David Geffen’s picture-perfect self-seclusion is highlighting ugly divisions in the age of the coronavirus pandemic.
“Isolated in the Grenadines avoiding the virus,” the billionaire, 77, said in an Instagram post. “I’m hoping everybody is staying safe.”
The photos of his luxury confinement aboard the 454-foot Rising Sun, one of the world’s biggest private vessels, triggered an immediate social-media backlash over the weekend.
“This is just shameful and grotesque,” Meghan McCain tweeted Saturday, one of thousands of critical comments.
Geffen’s Caribbean excursion is the latest revelation of how the crisis is affecting people unequally across the globe. While the world’s wealthy have fled to vacation homes, specially made bunkers or floating palaces, rank-and-file workers from nurses to supermarket cashiers have been left juggling childcare and risking infection working jobs deemed essential.
The Rising Sun has been in the Caribbean since mid-November and has sailed back and forth between Grenada, St. Vincent and the Grenadines since February. Built for Oracle Corp. founder Larry Ellison, the yacht comes with a gym, cinema and wine cellar. It’s not the only billionaire’s boat in the Caribbean, with Roman Abramovich’s Eclipse and Ernesto Bertarelli’s Vava II also dropping anchor in the region.
Geffen, who has a net worth of US$9 billion according to the Bloomberg Billionaires Index, didn’t respond to a request for comment.
While the ship may seem like a floating haven, there’s the risk of a guest or crew member becoming ill. The getaway could “quickly turn into a quarantine nightmare,” according to industry publication Superyacht Times.
That has already been demonstrated by cruise-line companies, some of whose ships have been denied entry to ports after virus outbreaks among passenger and crew.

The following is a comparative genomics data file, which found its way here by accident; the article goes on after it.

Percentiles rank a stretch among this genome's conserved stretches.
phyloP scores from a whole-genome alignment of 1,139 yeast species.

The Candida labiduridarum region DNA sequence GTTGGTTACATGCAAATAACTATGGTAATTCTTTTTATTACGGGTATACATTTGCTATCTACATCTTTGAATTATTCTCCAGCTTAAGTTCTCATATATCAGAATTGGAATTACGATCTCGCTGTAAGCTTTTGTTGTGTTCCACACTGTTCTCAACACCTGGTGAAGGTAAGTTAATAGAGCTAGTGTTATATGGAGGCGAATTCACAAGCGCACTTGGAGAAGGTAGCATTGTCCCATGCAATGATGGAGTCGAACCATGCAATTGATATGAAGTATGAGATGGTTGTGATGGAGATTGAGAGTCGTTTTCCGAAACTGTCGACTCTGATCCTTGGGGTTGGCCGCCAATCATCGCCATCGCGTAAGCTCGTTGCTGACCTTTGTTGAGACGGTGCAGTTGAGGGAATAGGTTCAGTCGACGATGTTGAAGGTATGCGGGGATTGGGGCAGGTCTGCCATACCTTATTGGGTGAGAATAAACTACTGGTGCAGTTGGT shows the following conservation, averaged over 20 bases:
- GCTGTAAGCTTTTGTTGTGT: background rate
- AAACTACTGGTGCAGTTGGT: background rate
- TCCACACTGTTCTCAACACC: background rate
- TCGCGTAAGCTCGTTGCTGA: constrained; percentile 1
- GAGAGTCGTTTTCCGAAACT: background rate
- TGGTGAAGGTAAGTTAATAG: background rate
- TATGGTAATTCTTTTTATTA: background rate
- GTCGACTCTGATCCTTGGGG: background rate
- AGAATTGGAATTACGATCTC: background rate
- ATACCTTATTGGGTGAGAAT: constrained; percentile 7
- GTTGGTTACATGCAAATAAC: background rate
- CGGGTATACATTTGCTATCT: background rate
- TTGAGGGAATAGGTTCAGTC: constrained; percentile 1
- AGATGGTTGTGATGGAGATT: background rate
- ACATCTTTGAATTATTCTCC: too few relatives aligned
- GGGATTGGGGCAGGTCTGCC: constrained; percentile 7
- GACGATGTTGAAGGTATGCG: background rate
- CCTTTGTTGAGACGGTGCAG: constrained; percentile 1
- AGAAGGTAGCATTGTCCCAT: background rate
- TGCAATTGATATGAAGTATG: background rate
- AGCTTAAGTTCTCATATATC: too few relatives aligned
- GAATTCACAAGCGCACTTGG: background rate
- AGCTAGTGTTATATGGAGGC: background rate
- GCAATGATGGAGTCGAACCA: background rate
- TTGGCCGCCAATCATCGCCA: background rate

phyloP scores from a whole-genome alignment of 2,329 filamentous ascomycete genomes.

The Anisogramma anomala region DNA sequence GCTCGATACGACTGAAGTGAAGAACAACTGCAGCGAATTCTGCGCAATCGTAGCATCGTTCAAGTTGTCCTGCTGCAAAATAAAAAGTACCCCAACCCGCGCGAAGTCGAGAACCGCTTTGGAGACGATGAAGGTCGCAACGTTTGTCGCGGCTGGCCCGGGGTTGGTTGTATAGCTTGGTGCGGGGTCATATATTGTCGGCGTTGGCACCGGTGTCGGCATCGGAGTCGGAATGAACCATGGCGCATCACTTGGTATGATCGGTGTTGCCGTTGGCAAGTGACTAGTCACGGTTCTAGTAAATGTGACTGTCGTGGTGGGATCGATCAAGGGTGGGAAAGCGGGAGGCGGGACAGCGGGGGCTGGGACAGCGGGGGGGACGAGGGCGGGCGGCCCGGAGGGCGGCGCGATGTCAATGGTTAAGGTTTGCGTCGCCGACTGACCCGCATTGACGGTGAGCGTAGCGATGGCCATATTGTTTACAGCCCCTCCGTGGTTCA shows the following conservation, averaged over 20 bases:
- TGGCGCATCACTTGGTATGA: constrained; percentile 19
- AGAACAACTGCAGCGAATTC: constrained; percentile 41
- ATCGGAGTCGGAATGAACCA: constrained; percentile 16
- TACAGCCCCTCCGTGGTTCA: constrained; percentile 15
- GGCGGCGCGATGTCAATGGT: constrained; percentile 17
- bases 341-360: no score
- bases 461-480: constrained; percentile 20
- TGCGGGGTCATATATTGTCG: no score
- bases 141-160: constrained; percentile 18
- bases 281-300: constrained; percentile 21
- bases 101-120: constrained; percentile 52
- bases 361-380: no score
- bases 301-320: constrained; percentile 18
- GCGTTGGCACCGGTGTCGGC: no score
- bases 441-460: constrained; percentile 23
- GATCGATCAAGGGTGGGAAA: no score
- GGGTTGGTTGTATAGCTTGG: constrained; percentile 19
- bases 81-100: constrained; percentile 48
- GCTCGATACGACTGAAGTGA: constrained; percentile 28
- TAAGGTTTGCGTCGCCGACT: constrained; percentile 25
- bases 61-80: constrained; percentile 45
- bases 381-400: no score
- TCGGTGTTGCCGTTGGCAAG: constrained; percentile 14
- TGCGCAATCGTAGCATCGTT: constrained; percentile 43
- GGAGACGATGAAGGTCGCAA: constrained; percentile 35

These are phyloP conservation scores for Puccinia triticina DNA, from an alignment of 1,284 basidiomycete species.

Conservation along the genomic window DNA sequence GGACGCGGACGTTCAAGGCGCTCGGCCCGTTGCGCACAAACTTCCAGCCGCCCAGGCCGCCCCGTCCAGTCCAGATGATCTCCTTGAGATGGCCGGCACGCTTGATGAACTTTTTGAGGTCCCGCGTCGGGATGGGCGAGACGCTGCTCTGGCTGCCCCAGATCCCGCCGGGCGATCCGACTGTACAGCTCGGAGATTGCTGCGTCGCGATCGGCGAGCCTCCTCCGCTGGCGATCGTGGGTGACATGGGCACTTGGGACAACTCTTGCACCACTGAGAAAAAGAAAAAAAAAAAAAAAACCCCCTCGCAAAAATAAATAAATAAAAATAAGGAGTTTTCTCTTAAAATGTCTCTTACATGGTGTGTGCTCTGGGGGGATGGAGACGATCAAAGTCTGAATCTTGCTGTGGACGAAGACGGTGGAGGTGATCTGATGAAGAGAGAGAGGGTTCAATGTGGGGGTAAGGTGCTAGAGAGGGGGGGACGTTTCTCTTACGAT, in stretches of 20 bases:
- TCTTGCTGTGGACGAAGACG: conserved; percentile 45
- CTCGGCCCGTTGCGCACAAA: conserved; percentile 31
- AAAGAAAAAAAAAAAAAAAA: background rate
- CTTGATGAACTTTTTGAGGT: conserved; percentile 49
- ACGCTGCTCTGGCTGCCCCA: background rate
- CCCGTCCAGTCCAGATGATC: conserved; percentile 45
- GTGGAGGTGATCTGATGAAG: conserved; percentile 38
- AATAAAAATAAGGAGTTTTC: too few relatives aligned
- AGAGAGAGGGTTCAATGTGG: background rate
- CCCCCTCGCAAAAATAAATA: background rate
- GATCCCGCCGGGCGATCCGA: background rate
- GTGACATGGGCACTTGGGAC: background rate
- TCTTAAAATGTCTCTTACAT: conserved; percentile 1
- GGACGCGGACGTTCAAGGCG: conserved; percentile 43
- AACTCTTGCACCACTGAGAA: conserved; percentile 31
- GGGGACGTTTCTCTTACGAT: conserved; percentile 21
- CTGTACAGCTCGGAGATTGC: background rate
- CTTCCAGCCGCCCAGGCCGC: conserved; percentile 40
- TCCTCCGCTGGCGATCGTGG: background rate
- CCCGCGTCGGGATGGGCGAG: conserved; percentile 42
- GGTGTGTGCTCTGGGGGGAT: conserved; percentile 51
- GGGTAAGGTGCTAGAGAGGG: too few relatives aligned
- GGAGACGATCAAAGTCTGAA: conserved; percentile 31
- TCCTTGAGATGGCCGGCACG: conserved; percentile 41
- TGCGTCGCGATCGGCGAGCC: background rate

Those fears have also affected the superyacht industry, which employs more than 160,000 people worldwide. Geffen is an exception in an environment where few of the world’s rich are willing to spend huge sums on buying or renting extravagant vessels during the pandemic and market rout.
“Our market has basically come to a standstill overnight,” said Jonathan Beckett, chief executive officer of yacht broker Burgess. “It’s a matter of sitting it out and being able to afford to sit out.”
The number of yachts in the U.S. in recent weeks has swelled from a month earlier, while those in the Bahamas and Sint Maarten declined. Italy, a Covid-19 hotspot, also saw a steep drop in the number of yachts in its waters.
Many Caribbean islands “have shut down,” said Raphael Sauleau, CEO of yacht broker Fraser. “We had a charter that was supposed to disembark in one place but couldn’t.”
The yacht season in the Mediterranean is struggling before it even starts. The Monaco Grand Prix in May has been canceled, and regular attendees to the principality’s yacht show in September are hesitant about making financial commitments while many of the super-rich are in isolation.
“We would sign a contract, but we’re not going to be paying non-refundable deposits -- that’s for sure,” Beckett said. The pandemic “is going to have a big impact on our industry this year. You’ve got to ride out the storm and do the very best you can.”
Geffen isn’t likely to reveal when he steps ashore. The billionaire made his Instagram account private soon after Saturday’s post.
--With assistance from Tom Metcalf.